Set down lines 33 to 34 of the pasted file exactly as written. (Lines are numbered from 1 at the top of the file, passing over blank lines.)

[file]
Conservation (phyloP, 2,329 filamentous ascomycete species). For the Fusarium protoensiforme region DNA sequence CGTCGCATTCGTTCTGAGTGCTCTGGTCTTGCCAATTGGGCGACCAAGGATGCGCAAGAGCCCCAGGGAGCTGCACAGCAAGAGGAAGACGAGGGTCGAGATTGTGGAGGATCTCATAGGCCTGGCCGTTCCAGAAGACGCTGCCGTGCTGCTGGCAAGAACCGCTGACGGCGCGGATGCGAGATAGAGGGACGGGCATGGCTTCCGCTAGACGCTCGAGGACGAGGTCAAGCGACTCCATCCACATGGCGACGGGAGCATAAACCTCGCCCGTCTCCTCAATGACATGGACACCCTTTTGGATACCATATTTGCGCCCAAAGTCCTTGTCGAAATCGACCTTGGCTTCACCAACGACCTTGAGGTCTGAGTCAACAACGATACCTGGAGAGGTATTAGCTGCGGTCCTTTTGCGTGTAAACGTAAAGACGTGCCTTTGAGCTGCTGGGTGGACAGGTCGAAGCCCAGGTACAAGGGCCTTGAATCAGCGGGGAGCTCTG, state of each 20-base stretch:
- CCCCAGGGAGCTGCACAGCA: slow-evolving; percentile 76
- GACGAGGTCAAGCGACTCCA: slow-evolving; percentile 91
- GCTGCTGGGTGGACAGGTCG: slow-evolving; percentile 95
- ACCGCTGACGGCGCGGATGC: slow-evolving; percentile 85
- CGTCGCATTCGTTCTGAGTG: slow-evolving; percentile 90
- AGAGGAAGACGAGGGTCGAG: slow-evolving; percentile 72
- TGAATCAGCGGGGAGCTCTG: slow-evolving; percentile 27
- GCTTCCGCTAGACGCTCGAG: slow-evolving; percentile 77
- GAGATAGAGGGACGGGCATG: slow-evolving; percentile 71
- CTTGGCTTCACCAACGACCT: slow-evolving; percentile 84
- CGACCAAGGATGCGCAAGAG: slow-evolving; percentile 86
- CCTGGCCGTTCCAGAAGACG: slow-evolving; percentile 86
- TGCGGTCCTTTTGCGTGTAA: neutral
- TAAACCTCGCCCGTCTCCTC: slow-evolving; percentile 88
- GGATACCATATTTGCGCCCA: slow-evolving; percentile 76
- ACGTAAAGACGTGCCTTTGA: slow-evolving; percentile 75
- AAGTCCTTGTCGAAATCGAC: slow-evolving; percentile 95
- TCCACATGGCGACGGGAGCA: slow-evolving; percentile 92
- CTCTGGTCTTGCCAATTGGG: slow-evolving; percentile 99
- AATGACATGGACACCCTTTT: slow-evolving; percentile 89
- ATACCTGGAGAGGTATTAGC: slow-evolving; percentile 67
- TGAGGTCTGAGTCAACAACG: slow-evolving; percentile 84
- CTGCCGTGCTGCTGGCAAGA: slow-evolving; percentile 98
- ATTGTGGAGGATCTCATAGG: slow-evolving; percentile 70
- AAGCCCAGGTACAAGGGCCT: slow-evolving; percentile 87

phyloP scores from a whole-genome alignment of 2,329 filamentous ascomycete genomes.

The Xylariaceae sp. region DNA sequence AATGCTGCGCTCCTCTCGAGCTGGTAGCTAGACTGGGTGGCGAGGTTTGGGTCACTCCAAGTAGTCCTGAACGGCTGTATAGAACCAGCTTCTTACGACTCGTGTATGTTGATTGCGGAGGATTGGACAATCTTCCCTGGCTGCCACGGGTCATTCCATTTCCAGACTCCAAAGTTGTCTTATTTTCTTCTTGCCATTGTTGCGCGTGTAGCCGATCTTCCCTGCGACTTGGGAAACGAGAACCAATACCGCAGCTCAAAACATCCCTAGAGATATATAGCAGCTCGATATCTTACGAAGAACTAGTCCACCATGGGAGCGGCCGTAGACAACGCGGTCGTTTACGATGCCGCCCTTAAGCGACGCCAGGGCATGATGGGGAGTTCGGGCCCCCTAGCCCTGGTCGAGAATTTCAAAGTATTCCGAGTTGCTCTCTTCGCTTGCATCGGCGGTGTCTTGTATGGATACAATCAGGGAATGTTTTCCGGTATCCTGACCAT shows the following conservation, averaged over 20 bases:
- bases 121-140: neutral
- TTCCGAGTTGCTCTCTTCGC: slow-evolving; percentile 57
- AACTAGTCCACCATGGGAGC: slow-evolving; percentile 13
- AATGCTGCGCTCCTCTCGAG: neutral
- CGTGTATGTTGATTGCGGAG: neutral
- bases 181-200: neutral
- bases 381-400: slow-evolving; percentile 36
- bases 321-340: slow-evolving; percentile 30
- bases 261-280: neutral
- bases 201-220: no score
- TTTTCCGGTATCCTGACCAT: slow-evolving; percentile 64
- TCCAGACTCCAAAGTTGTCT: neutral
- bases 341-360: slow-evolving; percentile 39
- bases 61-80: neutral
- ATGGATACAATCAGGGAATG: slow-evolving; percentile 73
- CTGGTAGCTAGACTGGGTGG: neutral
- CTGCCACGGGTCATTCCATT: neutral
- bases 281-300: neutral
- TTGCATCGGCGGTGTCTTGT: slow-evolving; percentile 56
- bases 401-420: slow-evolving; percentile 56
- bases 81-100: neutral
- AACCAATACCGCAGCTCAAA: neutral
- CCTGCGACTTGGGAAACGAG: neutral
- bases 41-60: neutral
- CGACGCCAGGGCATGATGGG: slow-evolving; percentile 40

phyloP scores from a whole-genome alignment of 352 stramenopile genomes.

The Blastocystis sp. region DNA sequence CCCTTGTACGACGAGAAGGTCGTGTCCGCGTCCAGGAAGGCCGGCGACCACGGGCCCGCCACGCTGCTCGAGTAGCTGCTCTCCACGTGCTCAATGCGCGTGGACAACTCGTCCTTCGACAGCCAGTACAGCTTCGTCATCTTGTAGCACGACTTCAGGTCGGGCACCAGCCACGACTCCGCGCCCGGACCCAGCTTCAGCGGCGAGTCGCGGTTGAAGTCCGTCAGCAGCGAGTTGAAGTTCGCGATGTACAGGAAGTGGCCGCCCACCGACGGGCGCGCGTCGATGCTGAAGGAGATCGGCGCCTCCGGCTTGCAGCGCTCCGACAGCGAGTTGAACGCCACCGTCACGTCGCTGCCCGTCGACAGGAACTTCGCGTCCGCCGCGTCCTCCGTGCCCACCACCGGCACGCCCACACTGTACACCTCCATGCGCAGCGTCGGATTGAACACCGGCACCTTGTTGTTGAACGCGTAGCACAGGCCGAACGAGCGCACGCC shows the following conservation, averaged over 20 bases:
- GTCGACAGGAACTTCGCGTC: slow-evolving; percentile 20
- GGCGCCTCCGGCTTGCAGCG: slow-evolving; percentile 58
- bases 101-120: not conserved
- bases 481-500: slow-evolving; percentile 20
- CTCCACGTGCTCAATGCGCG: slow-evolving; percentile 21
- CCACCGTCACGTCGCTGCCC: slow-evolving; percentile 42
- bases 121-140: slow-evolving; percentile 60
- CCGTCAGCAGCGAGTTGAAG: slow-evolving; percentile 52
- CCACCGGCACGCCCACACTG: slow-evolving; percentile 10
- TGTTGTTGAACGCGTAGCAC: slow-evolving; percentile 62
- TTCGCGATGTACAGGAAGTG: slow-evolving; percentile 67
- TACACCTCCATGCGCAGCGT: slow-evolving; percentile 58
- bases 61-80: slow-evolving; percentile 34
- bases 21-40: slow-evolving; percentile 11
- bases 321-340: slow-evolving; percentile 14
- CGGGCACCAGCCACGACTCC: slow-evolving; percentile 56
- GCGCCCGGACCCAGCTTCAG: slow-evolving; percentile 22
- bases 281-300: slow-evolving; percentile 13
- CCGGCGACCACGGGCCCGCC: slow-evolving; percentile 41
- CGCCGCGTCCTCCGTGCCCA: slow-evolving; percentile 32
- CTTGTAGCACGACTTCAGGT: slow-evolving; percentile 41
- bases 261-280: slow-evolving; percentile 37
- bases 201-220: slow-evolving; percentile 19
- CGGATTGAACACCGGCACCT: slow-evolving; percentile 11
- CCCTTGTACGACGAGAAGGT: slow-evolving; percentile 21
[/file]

- CGTGTATGTTGATTGCGGAG: neutral
- bases 181-200: neutral